• I think my sister might now have the chair that my uncle is kneeling on.

1. Interesting related tidbit: Reality Winner, who has been in the news quite a bit this year, grew up in Kingsville, Texas, after being born in nearby Alice.

Wednesday, July 19, 2017

1920s postcard: Weymouth, The Sands & Donkeys

This postcard, which appears to have a postmark of July 28, 1924, features the busy summer beach scene at Weymouth, Dorset, Jurassic Coast, England. Some of the signs you can see, if you magnify the image, are AMERICAN STUDIO, ICE CREAM WAFERS, and NOTED ICES.

Weymouth has long been a tourist destination and resort. And donkeys have long been a part of that scene and are still present today. This website tells you all about Gracy, Dolly, Jasmine, Dainty and other current donkeys. The donkeys are also available for weddings and corporate weddings, but the website is sure to note that "the donkeys work 6 days a week, they take it in turns to have their day off."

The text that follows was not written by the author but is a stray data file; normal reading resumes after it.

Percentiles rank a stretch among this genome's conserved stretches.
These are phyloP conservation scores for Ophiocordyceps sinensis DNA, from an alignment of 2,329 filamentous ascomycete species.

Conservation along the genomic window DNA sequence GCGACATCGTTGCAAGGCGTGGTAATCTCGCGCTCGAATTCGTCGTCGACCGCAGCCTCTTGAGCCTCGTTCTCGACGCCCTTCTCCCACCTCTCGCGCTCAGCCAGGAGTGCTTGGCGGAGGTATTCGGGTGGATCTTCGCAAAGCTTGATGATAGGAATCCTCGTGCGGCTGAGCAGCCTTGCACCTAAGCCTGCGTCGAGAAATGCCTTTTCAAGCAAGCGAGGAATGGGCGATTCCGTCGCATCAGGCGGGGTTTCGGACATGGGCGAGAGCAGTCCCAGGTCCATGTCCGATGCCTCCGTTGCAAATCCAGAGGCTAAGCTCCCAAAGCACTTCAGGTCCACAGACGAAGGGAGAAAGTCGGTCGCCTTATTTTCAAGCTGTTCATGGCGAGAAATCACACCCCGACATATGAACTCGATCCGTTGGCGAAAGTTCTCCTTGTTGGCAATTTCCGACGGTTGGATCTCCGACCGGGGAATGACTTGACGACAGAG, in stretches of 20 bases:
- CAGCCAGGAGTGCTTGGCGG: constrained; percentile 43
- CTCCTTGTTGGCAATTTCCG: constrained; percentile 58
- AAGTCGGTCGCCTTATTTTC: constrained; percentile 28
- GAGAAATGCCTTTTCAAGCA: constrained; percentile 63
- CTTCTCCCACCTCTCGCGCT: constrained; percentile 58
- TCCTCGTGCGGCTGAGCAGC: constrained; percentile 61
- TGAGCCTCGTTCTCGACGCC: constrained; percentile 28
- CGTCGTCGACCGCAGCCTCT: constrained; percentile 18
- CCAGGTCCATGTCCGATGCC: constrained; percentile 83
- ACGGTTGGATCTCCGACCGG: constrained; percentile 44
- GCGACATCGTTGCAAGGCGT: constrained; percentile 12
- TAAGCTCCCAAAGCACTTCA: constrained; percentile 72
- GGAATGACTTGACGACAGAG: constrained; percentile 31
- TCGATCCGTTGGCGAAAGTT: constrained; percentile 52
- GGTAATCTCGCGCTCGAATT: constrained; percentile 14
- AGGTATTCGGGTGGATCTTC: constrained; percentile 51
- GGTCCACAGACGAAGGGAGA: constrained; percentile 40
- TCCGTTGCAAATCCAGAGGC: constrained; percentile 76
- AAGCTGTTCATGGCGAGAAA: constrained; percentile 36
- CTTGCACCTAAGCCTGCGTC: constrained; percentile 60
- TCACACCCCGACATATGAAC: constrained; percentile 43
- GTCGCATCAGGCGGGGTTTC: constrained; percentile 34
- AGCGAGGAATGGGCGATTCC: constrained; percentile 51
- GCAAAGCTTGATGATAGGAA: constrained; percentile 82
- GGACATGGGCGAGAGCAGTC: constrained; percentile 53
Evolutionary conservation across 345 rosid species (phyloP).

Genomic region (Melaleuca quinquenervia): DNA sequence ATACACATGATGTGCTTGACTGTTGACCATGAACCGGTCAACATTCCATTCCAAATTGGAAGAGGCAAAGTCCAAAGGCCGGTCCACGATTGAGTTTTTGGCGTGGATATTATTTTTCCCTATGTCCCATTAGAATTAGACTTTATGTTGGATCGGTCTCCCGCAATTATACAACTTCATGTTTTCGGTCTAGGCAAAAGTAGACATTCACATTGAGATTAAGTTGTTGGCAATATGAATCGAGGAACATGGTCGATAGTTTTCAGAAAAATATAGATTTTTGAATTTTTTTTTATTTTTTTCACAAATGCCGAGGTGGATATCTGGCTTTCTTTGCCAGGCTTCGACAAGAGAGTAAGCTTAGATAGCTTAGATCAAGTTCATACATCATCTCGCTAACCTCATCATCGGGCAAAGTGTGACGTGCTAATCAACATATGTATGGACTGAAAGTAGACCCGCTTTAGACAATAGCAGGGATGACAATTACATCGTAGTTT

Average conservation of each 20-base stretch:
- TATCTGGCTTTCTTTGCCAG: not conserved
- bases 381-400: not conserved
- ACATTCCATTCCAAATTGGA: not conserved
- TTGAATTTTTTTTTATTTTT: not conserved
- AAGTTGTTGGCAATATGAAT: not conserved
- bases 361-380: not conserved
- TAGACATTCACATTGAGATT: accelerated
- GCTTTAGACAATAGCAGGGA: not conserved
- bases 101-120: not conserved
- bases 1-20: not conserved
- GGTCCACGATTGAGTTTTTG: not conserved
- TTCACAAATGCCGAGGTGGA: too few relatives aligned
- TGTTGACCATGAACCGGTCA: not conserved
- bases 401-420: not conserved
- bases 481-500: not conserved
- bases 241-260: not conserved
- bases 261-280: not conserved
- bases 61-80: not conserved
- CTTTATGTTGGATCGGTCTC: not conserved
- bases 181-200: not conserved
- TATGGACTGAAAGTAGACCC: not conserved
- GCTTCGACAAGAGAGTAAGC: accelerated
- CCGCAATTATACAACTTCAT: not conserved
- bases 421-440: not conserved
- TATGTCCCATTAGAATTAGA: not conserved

The current donkeys, while still indentured, seem to have it better than past donkeys. On Victorian Tales from Weymouth and Portland, Susan Hogben noted the following in a 2013 blog post titled "Weymouth 1866. A cruel life for Victorian beach donkeys":
"The [current] donkeys on Weymouth sands are well cared for and much loved, they have their own umbrellas for shade, a proper lunch break, lots of cuddles and snacks. But life hadn’t always been kind to these gentle souls of the sands.